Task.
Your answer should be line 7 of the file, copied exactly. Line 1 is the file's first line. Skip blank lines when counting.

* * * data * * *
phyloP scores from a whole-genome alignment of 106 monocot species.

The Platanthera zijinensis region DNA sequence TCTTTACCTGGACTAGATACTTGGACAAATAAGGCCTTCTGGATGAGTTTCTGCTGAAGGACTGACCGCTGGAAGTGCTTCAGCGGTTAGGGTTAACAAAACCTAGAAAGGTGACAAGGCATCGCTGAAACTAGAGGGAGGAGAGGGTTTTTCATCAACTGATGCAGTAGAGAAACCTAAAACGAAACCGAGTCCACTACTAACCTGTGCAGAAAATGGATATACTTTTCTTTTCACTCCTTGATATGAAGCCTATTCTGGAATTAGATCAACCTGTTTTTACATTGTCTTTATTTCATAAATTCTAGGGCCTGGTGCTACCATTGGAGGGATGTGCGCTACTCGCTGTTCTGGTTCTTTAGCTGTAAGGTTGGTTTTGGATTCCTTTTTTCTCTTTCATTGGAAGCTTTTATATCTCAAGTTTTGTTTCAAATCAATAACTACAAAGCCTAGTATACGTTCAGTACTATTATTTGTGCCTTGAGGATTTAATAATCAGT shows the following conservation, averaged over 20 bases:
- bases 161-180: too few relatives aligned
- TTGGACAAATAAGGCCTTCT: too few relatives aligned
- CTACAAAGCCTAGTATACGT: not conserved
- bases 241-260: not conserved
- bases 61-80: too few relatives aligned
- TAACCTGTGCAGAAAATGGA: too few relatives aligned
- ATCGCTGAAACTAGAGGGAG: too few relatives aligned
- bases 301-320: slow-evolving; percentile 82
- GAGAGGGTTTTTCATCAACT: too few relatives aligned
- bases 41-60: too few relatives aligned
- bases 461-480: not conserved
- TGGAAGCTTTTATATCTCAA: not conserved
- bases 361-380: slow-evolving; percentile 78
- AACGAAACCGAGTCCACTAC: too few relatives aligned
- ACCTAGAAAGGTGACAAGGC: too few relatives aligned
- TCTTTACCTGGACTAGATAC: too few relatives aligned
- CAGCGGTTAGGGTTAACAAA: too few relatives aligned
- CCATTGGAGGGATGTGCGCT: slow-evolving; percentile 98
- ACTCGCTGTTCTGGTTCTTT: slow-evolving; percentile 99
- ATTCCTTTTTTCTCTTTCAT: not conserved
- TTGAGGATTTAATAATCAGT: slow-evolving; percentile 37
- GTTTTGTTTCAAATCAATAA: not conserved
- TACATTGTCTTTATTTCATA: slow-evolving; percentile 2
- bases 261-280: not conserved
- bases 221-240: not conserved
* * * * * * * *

- bases 61-80: too few relatives aligned